It is about several people, who seem at first glance as lost souls, who have squatted in homes and worked to create an alternative approach to living—eschewing money, yet working diligently to fix up a crumbling and abandoned mansion while dumpster diving to secure food.
The squatters open the house to residents who contribute, and to drifters who are welcome for a day or two, but who must apply to be accepted (based on bottom line contributions they can make via work) if they wish to stay longer.
Several things intrigued me about this social experiment: the history of a Brit who fell upon hard times in the 17th century and formed a short-lived utopia free of money which he later wrote extensively about, which in turn inspired the “digger” movement in 1960s San Francisco, which all relates to Thoreau, Marxism, materialism, communism and a host of great social, political and psychological questions.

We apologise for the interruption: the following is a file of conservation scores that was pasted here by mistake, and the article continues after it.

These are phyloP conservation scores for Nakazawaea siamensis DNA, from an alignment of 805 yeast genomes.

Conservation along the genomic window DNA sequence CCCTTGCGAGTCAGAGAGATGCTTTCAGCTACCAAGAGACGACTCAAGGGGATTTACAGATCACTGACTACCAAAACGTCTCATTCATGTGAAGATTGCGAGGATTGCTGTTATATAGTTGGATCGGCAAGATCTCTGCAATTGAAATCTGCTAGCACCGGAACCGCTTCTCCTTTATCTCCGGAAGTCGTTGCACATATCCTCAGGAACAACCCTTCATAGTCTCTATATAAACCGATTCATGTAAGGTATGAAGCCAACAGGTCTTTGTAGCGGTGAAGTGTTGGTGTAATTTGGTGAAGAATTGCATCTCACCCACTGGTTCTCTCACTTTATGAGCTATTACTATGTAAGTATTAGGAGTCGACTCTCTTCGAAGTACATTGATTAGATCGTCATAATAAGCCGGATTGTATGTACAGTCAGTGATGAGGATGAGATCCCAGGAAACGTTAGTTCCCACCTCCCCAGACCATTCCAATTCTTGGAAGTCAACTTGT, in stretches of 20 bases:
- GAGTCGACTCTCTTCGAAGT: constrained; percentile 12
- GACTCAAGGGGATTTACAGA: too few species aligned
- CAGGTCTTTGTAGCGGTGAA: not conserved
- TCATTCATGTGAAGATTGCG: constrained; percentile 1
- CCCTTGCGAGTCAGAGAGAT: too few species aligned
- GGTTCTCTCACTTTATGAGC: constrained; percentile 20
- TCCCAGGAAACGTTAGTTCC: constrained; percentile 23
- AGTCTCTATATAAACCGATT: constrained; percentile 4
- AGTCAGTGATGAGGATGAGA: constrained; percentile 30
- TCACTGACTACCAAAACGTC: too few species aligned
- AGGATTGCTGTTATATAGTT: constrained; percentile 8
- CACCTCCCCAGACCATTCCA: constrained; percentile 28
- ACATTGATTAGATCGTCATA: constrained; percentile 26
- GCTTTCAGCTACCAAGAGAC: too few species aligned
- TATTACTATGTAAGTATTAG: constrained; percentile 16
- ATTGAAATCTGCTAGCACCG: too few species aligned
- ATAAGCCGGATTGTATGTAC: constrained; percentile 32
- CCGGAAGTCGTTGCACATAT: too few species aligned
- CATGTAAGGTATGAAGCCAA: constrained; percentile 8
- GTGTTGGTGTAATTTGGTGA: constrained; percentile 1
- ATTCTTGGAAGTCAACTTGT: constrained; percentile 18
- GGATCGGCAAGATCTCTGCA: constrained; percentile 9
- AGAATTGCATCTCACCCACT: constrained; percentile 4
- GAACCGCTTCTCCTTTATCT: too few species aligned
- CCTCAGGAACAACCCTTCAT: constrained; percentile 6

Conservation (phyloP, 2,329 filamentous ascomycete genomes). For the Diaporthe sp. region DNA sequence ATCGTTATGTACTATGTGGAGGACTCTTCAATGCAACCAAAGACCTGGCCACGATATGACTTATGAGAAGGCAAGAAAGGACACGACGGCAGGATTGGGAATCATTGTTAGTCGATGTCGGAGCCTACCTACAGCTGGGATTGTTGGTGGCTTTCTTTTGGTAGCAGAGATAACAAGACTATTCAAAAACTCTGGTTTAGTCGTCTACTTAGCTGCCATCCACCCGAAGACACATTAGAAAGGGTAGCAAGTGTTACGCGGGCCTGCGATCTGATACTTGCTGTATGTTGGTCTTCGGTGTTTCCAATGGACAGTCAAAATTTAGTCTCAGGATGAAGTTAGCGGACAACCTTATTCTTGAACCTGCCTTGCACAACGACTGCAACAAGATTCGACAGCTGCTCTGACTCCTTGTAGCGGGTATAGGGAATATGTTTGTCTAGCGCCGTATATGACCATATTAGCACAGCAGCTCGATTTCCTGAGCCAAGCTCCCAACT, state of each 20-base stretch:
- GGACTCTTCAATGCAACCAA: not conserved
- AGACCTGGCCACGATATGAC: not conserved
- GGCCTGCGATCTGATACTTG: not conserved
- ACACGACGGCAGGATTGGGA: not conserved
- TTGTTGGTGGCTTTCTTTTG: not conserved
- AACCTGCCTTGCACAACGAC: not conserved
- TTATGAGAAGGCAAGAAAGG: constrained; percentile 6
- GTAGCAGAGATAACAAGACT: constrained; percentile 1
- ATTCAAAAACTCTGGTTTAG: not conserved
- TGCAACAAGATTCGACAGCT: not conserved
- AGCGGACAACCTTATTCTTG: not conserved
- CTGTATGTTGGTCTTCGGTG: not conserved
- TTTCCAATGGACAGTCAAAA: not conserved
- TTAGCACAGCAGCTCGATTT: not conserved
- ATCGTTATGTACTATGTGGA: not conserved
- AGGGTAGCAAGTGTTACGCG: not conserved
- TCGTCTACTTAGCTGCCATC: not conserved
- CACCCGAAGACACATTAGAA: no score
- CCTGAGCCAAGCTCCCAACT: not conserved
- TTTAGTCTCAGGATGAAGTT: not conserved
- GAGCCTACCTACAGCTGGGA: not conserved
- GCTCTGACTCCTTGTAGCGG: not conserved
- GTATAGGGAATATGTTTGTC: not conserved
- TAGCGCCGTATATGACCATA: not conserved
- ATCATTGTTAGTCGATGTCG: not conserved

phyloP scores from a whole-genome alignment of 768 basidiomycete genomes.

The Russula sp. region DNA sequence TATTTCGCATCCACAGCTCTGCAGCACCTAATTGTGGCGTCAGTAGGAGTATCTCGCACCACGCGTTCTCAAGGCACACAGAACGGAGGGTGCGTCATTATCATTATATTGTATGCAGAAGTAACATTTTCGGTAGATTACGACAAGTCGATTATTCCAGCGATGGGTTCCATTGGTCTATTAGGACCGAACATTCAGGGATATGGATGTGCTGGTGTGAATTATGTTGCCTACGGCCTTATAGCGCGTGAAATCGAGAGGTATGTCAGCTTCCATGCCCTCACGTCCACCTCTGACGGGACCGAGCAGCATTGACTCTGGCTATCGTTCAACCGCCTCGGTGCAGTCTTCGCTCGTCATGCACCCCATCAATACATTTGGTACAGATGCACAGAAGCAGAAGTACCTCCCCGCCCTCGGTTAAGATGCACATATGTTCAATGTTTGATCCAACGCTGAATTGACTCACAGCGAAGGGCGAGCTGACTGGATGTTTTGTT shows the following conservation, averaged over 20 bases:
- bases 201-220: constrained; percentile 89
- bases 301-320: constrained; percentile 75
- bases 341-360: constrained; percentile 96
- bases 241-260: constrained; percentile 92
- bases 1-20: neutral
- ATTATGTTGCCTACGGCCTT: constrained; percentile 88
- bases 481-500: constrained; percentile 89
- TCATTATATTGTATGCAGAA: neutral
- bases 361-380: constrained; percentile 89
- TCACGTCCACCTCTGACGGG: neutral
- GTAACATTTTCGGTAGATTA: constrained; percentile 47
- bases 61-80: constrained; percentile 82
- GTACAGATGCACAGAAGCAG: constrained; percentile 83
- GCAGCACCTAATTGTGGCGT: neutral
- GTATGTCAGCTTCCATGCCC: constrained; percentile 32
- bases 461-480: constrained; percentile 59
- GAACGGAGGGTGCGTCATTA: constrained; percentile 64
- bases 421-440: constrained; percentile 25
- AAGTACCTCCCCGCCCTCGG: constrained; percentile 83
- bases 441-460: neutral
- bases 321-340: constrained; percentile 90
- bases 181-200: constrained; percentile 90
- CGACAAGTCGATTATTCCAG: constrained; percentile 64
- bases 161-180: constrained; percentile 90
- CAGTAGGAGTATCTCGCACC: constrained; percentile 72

Amongst points made in the article include increasing awareness about how much food Americans waste, and the irony that if America became less wasteful this “Freegan” lifestyle would become impossible. It seems that this is not a sustainable ecology, but rather a niche in which more carefully used food and composted waste would leave the fringe dwellers with nothing to dive for.
Like all visions of utopia, these houses quickly digressed into drunken messes when the “parent figures” went away on holiday.
Thus this article intrigued me as it outlines middle-class educated parents who saw their child decide to embark on “Freeganism” as his chosen life approach; yet these parents end up proud of their kid for transforming a home and, eventually, coming into legitimate possession of that home and assuming economic responsibilities for it. The mad dash away from the rat race (or the community, however you frame it) seemed to lead back smack dab into the middle of the group.